first_imgNews Updates3D Glasses For 3D Movies Should Be Supplied Free Of Cost If Necessary For Better Viewing, Kerala State Consumer Commission Holds Lydia Suzanne Thomas19 April 2021 4:16 AMShare This – xThe Kerala State Consumer Disputes Redressal Commission has ruled that 3D glasses necessary for watching 3D movies in theatres should be made available free of cost.A Bench of President, Justice K Surendra Mohan, Judicial Member TSP Moosath and Expert Members Ranjit R, Beena Kumari and Radhakrishnan KR that allowing theatre owners to extract charges for the rent of 3D Glasses…Your free access to Live Law has expiredTo read the article, get a premium account.Your Subscription Supports Independent JournalismSubscription starts from ₹ 599+GST (For 6 Months)View PlansPremium account gives you:Unlimited access to Live Law Archives, Weekly/Monthly Digest, Exclusive Notifications, Comments.Reading experience of Ad Free Version, Petition Copies, Judgement/Order Copies.Subscribe NowAlready a subscriber?LoginThe Kerala State Consumer Disputes Redressal Commission has ruled that 3D glasses necessary for watching 3D movies in theatres should be made available free of cost.A Bench of President, Justice K Surendra Mohan, Judicial Member TSP Moosath and Expert Members Ranjit R, Beena Kumari and Radhakrishnan KR that allowing theatre owners to extract charges for the rent of 3D Glasses ‘at their whims and fancies’ would only give room for exploitation of consumers. In its Order dated April 9, the Commission underscores that supplying 3D glasses free of cost is imperative, if they are necessary to improve a viewer’s experience. The Bench said, “If 3D glasses are necessary for the better viewing of the 3D movie, it is imperative that the said glasses are supplied free of cost for the use of the viewers. The Commission was hearing an appeal from a 2016 order of the District Consumer Disputes Redressal Forum, Thiruvananthapuram. A lawyer, an Advocate Ravi Krishnan had gone to one Remya theatre to watch 3D film, ‘Gravity’, when he noticed that a Rs 30 fee was being collected as rent for 3D glasses, in addition to the Rs. 50 charged on the movie ticket. Though Krishnan requested that he be charged only Rs 50 since he already had 3D glasses with him, the theatre employees insisted on his paying an additional charge of Rs 30 for the 3D glasses as well. Aggrieved, Krishnan approached the District Consumer Forum, contending that the Theatre’s charge of an additional Rs 30 for the 3D glasses amounted to a restrictive trade practice. Remya Theatre’s proprietor asserted that no instance of anyone requesting to view the film without purchasing the spectacles was brought to their notice. Finding his complaint well-founded, the District Forum stated that the theatre may levy an additional charge for renting 3D glasses after giving prior notice and for those people who require the same. Faulting the District Forum order on this count, Krishnan argued that if the theatre was allowed to charge additional fee for the 3D glasses to customers who did not require it, this would enable the theatre to continue with the restrictive trade practice without hindrance. In the meanwhile, the proprietor of Remya Theatre challenged the District Forum order in so far as it ordered the theatre to pay Krishnan a compensation of Rs. 5,000 and Rs. 5,000 as punitive damages, in addition to costs of Rs. 2,000 to Krishnan. While the finding that the compensation and punitive damages granted by the District Forum are justified and reasonable, there was no justification in allowing the theatre to publish a notice charging the sum from consumers who required the glasses, the State Consumer Commission held. “However, the direction of the District Forum that charges for use of the 3D glasses could be extracted from customers who require the glasses and that too after publishing a notice is without any justification, as contended by the complainant. Any such permission to extract additional charges would not be in the interests of the rights of the consumers whose stakes in such matters are very low.” The Commission, while vacating the District Forum’s order, held that the District Forum had rightly found that the 3D glasses provided by Remya Theatre were not of high quality or value. Therefore, extracting an amount of Rs. 30 as rent for such spectacles could only be termed as excessive exploitation. “In the process, the opposite party would have extracted a tidy sum of money, without providing any consequential benefit to the consumer who has availed the use thereof.”, the Commission pointed out. Additionally, the charge for 3D glasses was an infraction of the rights of the consumers, the Commission ruled. On these terms, the proprietor’s appeal was dismissed and the District Forum’s Order was vacated. CASE: The Proprietor, Remya Theatre v. Adv. Ravi Krishnan). COUNSEL: The complainant, Advocate Ravi Krishnan, appeared in-person. Advocate CS Rajmohan represented for the proprietor of the theatre complex.Click here to download the orderNext Storylast_img read more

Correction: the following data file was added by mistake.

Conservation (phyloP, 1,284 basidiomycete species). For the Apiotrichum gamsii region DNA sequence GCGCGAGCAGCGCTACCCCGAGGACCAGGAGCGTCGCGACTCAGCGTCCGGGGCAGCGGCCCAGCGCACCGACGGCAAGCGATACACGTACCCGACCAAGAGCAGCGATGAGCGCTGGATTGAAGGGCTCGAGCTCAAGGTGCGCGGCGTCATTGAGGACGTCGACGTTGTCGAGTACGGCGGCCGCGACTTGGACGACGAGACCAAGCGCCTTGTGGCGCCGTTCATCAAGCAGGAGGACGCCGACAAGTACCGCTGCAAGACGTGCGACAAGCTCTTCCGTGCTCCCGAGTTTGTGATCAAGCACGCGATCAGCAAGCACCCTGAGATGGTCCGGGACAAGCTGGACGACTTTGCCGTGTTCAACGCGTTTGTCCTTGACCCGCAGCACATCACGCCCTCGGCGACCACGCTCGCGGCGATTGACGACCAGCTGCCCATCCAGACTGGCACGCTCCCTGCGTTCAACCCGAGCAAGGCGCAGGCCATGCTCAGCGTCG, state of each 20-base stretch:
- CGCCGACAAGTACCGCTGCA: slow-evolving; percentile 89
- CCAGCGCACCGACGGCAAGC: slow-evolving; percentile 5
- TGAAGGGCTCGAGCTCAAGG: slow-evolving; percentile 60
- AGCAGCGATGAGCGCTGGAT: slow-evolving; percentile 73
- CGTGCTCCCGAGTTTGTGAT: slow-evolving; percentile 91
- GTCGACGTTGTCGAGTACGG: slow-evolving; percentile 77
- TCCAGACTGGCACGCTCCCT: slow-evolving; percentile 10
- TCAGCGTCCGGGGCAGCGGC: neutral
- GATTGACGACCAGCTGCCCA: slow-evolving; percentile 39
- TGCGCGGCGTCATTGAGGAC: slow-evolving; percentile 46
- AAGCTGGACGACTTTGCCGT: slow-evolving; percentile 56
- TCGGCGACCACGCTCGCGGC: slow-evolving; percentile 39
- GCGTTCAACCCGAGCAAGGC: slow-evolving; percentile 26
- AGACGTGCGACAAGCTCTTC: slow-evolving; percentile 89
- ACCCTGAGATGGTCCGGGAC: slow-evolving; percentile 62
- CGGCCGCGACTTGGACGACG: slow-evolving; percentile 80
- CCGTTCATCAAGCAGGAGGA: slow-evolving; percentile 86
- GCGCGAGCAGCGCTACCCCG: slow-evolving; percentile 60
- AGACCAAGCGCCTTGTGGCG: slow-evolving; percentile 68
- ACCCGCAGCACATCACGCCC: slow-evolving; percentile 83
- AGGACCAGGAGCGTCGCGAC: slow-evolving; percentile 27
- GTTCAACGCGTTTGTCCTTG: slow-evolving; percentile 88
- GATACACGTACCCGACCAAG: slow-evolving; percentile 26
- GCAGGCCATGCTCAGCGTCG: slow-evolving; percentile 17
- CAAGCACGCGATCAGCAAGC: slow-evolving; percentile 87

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The Key States Biden Won en Route to the White House

first_imgUpdated Nov. 7, 2020, 7:37 p.m. ET And although it took days to learn who had won and the race was quite close, Pennsylvania indeed proved critical to the outcome. As expected, Mr. Trump jumped out to an early lead, thanks to ballots cast on Election Day, but Mr. Biden clawed back slowly and eventually overtook Mr. Trump as more and more absentee ballots were counted.- Advertisement – Florida (29 Electoral College votes)Perhaps no state was more closely watched this cycle than Florida, and the results there almost immediately dashed Democrats’ hopes of a blue landslide. Mr. Trump won the state by a significantly wider margin than he did in 2016, despite polling averages that showed him trailing before Election Day.More than half of the counties in Florida swung further right than they did four years ago. And although Mr. Biden did make gains in some areas of the state, he vastly underperformed in Florida’s most populous county, Miami-Dade, especially in precincts with a majority Hispanic population.Iowa (six votes), Ohio (18 votes) and Texas (38 votes)Optimistic Democrats hopeful for a blue wave saw Iowa, Ohio and Texas as potentially in play this cycle, but that proved to be wishful thinking. Mr. Trump thumped Mr. Biden by significant margins in all three conservative-leaning states, winning them for a second time.Of the three, Texas, where the president won by roughly six percentage points, ended up being the closest. Even as some white voters in urban and suburban areas moved in large numbers toward Democrats, many Hispanic voters in the Rio Grande Valley shifted decisively toward Mr. Trump.Nick Corasaniti and Reid J. Epstein contributed reporting. An initial look at county-level data suggests that Mr. Biden ran ahead of Mrs. Clinton’s performance in 2016 in most parts of the state. He showed particular strength in the suburbs around Philadelphia, an area that had been trending blue in 2016 and has only grown bluer since. He flipped the state back into the Democratic column with 37,000 more votes than Mr. Trump.Michigan (16 votes) and Wisconsin (10 votes)Four years ago, Mr. Trump became the first Republican presidential candidate to win either Michigan or Wisconsin in decades when he defeated Mrs. Clinton by roughly 33,000 votes in both states combined.From the start of Mr. Biden’s presidential campaign all the way to Election Day, he and his team believed that rebuilding the Democratic “blue wall” in Michigan, Wisconsin and Pennsylvania would perhaps be the clearest and cleanest path to winning the White House. Mr. Biden also believed that the Democratic Party had to garner support from working-class and middle-class voters in Northern industrial states — those from families like the one he grew up in.- Advertisement – After days of vote counting, former Vice President Joseph R. Biden Jr. has amassed the 270 Electoral College votes he needed to secure the presidency.All along, it was clear that Mr. Biden’s path to victory involved flipping a handful of states that then-candidate Donald J. Trump won in 2016 while also retaining the states that Hillary Clinton, the Democratic nominee in 2016, won in that cycle.- Advertisement – In Michigan, a spike in turnout in Detroit and its wealthy suburbs, along with shrinking support for Mr. Trump among middle-class voters, helped secure the state for Mr. Biden. About two-thirds of the predominately white counties that backed Mr. Trump in 2016 moved somewhat left four years later, and a greater share of voters in those counties backed Mr. Biden than they supported Mrs. Clinton in 2016.Battleground States Biden Kept That strategy paid off, as Mr. Biden rode the support in Wisconsin’s cities and suburbs to victory. He was aided particularly by massive turnout in Dane County (home to Madison) and he ate into Mr. Trump’s margins in the Milwaukee suburbs.center_img New Hampshire (14 votes)The Cook Political Report considered New Hampshire competitive with a Democratic lean, and it was tightly contested in 2016. But Mr. Biden won handily, by seven percentage points, and the race was called relatively quickly. Though there were many twists and turns, Mr. Biden appears to have done exactly that. Here is a quick look at the key states he won, and what we know about why he won them.States Biden FlippedPennsylvania (20 Electoral College votes)Pennsylvania has been in the spotlight for months, and it was long considered a potential “tipping-point state” — the state where victory could determine the outcome of the entire presidential contest. Elections officials had signaled all along that it would take time to count the votes there, and that a final tally would not be available on election night. Mr. Trump won the state by less than one percentage point in 2016, but polls had Mr. Biden ahead in the run-up to Election Day. Noteworthy States Biden Lost Minnesota (10 Electoral College votes)Mr. Trump came surprisingly close to a victory in Minnesota four years ago, and his campaign poured significant resources into the state this cycle in hopes of flipping it. Nonetheless, Mr. Biden maintained a comfortable if not insurmountable lead in Minnesota throughout much of the race, and polling there ended up being pretty spot on.Mr. Biden won comfortably, by about seven percentage points. He ran up the margins in densely populated urban counties and made significant inroads in the suburban counties that Mr. Trump won in 2016.Nevada (Six votes)Mr. Biden managed to hang onto Nevada, a state Mrs. Clinton won in 2016, but it was a nail-biter that took days to decide. Like Mrs. Clinton, he did it by winning Clark and Washoe Counties, home to Las Vegas and Reno, which account for over 85 percent of the state’s total votes. His margin of victory in Clark County was down slightly from the margin in 2016, but it was up in Washoe. – Advertisement –last_img read more